The number of hot-plug applications has increased dramatically due to its benefits of system down-time reduction and portability. The consequence of implementing hot-plug capability is that inrush or surge currents are produced when any uncharged capacitors are connected to the power-supply rails. The larger the capacitance, the more energy is needed to charge them.
Inrush currents can cause the power-supply output voltage to droop to a level where system logic can become scrambled. This circuit shown demonstrates one of the techniques used to minimize these inrush currents, allowing designers to use bulk capacitors in their hot-plug application (Fig. 1). In addition, with this solution, the user doesn't have to wait for a long period of time between multiple insertions.
Instead of charging the the input capacitor in a short period of time, the intent is to charge this capacitor over a longer period of time while limiting the charging current. The circuit uses the MIC2545A-2 and the MIC2778. The MIC2545A-1 is a programmable-current-limit, high-side switch that can handle currents up to 2.5 A. The current limit is set by an external resistor.
In this circuit there are two current-limits, 100 mA and 500 mA (when Q1 is on). USB specifications limit the device current to 100 mA prior to enumeration. After enumeration, a high-powered device can request no more than 500 mA. The circuit will guarantee these limits aren't exceeded. The MIC2778 is a voltage monitor with adjustable hysteresis that can operate down to 1.5 V. The high and low thresholds are set at 4 V and 2 V, respectively.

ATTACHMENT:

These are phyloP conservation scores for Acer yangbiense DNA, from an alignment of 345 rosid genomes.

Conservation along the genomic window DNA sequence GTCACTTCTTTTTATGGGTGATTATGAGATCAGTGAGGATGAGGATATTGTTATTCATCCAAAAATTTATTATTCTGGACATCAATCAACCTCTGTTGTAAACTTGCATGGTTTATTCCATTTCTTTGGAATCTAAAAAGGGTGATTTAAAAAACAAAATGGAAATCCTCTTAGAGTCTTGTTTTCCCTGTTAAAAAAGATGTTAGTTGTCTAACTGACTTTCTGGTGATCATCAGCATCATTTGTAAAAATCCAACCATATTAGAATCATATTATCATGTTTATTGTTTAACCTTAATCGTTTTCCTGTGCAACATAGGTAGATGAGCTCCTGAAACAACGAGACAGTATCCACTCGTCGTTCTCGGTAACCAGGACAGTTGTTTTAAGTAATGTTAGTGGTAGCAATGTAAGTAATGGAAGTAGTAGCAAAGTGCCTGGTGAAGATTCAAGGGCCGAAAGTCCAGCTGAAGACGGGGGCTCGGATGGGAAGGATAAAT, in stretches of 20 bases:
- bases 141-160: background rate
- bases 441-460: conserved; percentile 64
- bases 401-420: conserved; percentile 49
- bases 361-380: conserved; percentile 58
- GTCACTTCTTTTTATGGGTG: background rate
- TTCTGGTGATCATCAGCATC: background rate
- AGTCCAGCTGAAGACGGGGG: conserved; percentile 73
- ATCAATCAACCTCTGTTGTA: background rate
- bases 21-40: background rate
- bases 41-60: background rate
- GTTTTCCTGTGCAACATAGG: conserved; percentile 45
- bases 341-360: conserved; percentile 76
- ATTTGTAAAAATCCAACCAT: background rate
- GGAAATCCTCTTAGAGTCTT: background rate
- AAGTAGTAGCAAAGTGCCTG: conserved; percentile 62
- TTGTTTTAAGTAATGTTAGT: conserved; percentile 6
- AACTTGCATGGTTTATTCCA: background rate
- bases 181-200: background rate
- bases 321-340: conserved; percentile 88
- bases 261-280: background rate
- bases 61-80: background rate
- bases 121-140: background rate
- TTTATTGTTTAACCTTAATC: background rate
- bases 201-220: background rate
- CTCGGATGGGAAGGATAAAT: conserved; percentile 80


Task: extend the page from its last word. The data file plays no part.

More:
The equations below show how to calculate the resistor values for the first two thresholds and the two current-limits.
VHIGH_THRESHOLD= VREF * ((R1+R2+R3)/R3))
VLOW_THRESHOLD= VREF* ((R1+R2+R3)/R2+R3)) VREF = 1.24 V
Set R1 + R2 + R3 = 1M, then:
VHIGH_THRESHOLD= 4 V = 1.24 * ((1M)/R3)) R3 = 310k
VLOW_THRESHOLD= 2 V = 1.24 * ((1M )/R2+310k)) R2 = 310k R1 = 1M − 310k − 310k = 380k
Current limit = 230/RSET
Current factor = 230
100 mA = 230/RSET
RSET1 = 230/100 mA = 2.2k
500 mA = 230/(RSET1 || RSET2 )
RSET1 || RSET2 = 230/500 mA = 460 Ω
RSET2 ≈ 0.6k
When VIN is "hot-plugged" to a 5-V power supply, the voltage will ramp up from 0 V to 5 V (Fig. 2). When VIN crosses 4 V, the delay generator of the MIC2778 turns on, allowing the V—RST signal to remain low for a minimum of 140 ms (Fig. 3). Such a delay feature is important here, since it guarantees that VIN will be at 5 V when the delay is off. It also allows the MTC2545A-2 to charge the capacitor with less than 100 mA (Fig. 4). Once the delay is off, the V—RST signal is pulled up to 5 V. Q1 turns on, placing the 600 Ω in parallel with the 2.2k to set the current-limit to 500 mA. When VIN is unplugged, its voltage will ramp down. Once the VIN crosses 2 V, the MIC2545's current-limit is reset to 100 mA.